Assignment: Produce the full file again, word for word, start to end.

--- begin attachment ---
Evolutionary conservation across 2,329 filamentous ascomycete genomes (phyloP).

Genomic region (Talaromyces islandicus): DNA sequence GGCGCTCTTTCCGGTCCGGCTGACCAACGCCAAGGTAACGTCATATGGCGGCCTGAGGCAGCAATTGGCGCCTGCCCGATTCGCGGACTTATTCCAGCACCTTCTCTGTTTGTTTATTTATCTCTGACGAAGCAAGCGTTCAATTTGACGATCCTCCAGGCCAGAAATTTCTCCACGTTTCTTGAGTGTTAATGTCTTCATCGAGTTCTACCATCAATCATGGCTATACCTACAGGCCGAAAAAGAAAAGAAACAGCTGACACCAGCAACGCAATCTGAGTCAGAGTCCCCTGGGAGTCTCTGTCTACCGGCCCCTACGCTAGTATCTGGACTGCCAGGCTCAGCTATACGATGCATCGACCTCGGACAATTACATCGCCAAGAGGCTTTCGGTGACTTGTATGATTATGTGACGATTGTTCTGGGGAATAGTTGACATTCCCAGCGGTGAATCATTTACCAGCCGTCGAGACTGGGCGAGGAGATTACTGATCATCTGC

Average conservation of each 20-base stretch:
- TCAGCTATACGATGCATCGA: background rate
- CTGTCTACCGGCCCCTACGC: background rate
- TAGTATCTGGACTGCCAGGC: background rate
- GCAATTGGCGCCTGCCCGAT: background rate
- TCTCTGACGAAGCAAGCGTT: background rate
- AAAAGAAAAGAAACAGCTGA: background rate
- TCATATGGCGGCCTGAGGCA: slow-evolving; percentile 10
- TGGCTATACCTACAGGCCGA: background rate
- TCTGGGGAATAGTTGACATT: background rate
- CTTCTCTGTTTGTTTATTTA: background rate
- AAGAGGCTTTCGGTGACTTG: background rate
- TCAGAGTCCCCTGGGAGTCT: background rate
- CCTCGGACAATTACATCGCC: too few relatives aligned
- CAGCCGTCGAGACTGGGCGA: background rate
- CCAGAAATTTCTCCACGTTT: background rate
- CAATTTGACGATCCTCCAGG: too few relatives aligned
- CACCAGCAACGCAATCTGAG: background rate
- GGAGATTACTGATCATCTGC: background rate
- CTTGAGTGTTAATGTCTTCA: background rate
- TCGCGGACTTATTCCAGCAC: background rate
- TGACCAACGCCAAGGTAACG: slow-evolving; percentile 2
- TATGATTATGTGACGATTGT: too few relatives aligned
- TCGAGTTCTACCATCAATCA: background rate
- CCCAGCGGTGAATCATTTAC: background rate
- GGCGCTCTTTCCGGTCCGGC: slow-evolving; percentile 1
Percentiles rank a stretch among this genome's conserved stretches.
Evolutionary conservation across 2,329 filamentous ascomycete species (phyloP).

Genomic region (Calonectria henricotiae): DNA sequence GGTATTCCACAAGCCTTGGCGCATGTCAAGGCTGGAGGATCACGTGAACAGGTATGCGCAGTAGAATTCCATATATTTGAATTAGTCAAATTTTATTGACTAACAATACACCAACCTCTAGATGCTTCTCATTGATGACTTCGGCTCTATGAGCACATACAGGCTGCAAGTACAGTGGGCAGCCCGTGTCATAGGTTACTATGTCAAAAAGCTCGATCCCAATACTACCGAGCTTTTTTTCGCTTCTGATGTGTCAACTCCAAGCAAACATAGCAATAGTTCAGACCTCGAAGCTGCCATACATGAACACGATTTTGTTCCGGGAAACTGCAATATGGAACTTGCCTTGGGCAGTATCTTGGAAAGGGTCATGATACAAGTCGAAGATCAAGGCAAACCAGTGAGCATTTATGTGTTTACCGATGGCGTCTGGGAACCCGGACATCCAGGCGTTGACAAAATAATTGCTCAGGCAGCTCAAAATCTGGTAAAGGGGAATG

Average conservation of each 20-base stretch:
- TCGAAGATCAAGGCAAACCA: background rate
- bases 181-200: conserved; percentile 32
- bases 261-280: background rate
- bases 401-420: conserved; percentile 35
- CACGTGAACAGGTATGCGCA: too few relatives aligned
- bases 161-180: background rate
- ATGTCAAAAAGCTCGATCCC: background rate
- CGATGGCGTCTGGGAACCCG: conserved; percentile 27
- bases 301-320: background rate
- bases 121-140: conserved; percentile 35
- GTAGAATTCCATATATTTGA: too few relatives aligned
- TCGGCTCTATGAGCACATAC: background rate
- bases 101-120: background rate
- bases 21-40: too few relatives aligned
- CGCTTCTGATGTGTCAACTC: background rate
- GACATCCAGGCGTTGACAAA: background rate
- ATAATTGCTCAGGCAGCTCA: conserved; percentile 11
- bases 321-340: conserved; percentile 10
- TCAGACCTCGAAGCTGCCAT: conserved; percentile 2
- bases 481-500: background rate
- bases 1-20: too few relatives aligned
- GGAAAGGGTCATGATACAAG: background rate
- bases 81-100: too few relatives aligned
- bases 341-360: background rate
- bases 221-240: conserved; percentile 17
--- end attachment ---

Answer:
Evolutionary conservation across 2,329 filamentous ascomycete genomes (phyloP).

Genomic region (Talaromyces islandicus): DNA sequence GGCGCTCTTTCCGGTCCGGCTGACCAACGCCAAGGTAACGTCATATGGCGGCCTGAGGCAGCAATTGGCGCCTGCCCGATTCGCGGACTTATTCCAGCACCTTCTCTGTTTGTTTATTTATCTCTGACGAAGCAAGCGTTCAATTTGACGATCCTCCAGGCCAGAAATTTCTCCACGTTTCTTGAGTGTTAATGTCTTCATCGAGTTCTACCATCAATCATGGCTATACCTACAGGCCGAAAAAGAAAAGAAACAGCTGACACCAGCAACGCAATCTGAGTCAGAGTCCCCTGGGAGTCTCTGTCTACCGGCCCCTACGCTAGTATCTGGACTGCCAGGCTCAGCTATACGATGCATCGACCTCGGACAATTACATCGCCAAGAGGCTTTCGGTGACTTGTATGATTATGTGACGATTGTTCTGGGGAATAGTTGACATTCCCAGCGGTGAATCATTTACCAGCCGTCGAGACTGGGCGAGGAGATTACTGATCATCTGC

Average conservation of each 20-base stretch:
- TCAGCTATACGATGCATCGA: background rate
- CTGTCTACCGGCCCCTACGC: background rate
- TAGTATCTGGACTGCCAGGC: background rate
- GCAATTGGCGCCTGCCCGAT: background rate
- TCTCTGACGAAGCAAGCGTT: background rate
- AAAAGAAAAGAAACAGCTGA: background rate
- TCATATGGCGGCCTGAGGCA: slow-evolving; percentile 10
- TGGCTATACCTACAGGCCGA: background rate
- TCTGGGGAATAGTTGACATT: background rate
- CTTCTCTGTTTGTTTATTTA: background rate
- AAGAGGCTTTCGGTGACTTG: background rate
- TCAGAGTCCCCTGGGAGTCT: background rate
- CCTCGGACAATTACATCGCC: too few relatives aligned
- CAGCCGTCGAGACTGGGCGA: background rate
- CCAGAAATTTCTCCACGTTT: background rate
- CAATTTGACGATCCTCCAGG: too few relatives aligned
- CACCAGCAACGCAATCTGAG: background rate
- GGAGATTACTGATCATCTGC: background rate
- CTTGAGTGTTAATGTCTTCA: background rate
- TCGCGGACTTATTCCAGCAC: background rate
- TGACCAACGCCAAGGTAACG: slow-evolving; percentile 2
- TATGATTATGTGACGATTGT: too few relatives aligned
- TCGAGTTCTACCATCAATCA: background rate
- CCCAGCGGTGAATCATTTAC: background rate
- GGCGCTCTTTCCGGTCCGGC: slow-evolving; percentile 1
Percentiles rank a stretch among this genome's conserved stretches.
Evolutionary conservation across 2,329 filamentous ascomycete species (phyloP).

Genomic region (Calonectria henricotiae): DNA sequence GGTATTCCACAAGCCTTGGCGCATGTCAAGGCTGGAGGATCACGTGAACAGGTATGCGCAGTAGAATTCCATATATTTGAATTAGTCAAATTTTATTGACTAACAATACACCAACCTCTAGATGCTTCTCATTGATGACTTCGGCTCTATGAGCACATACAGGCTGCAAGTACAGTGGGCAGCCCGTGTCATAGGTTACTATGTCAAAAAGCTCGATCCCAATACTACCGAGCTTTTTTTCGCTTCTGATGTGTCAACTCCAAGCAAACATAGCAATAGTTCAGACCTCGAAGCTGCCATACATGAACACGATTTTGTTCCGGGAAACTGCAATATGGAACTTGCCTTGGGCAGTATCTTGGAAAGGGTCATGATACAAGTCGAAGATCAAGGCAAACCAGTGAGCATTTATGTGTTTACCGATGGCGTCTGGGAACCCGGACATCCAGGCGTTGACAAAATAATTGCTCAGGCAGCTCAAAATCTGGTAAAGGGGAATG

Average conservation of each 20-base stretch:
- TCGAAGATCAAGGCAAACCA: background rate
- bases 181-200: conserved; percentile 32
- bases 261-280: background rate
- bases 401-420: conserved; percentile 35
- CACGTGAACAGGTATGCGCA: too few relatives aligned
- bases 161-180: background rate
- ATGTCAAAAAGCTCGATCCC: background rate
- CGATGGCGTCTGGGAACCCG: conserved; percentile 27
- bases 301-320: background rate
- bases 121-140: conserved; percentile 35
- GTAGAATTCCATATATTTGA: too few relatives aligned
- TCGGCTCTATGAGCACATAC: background rate
- bases 101-120: background rate
- bases 21-40: too few relatives aligned
- CGCTTCTGATGTGTCAACTC: background rate
- GACATCCAGGCGTTGACAAA: background rate
- ATAATTGCTCAGGCAGCTCA: conserved; percentile 11
- bases 321-340: conserved; percentile 10
- TCAGACCTCGAAGCTGCCAT: conserved; percentile 2
- bases 481-500: background rate
- bases 1-20: too few relatives aligned
- GGAAAGGGTCATGATACAAG: background rate
- bases 81-100: too few relatives aligned
- bases 341-360: background rate
- bases 221-240: conserved; percentile 17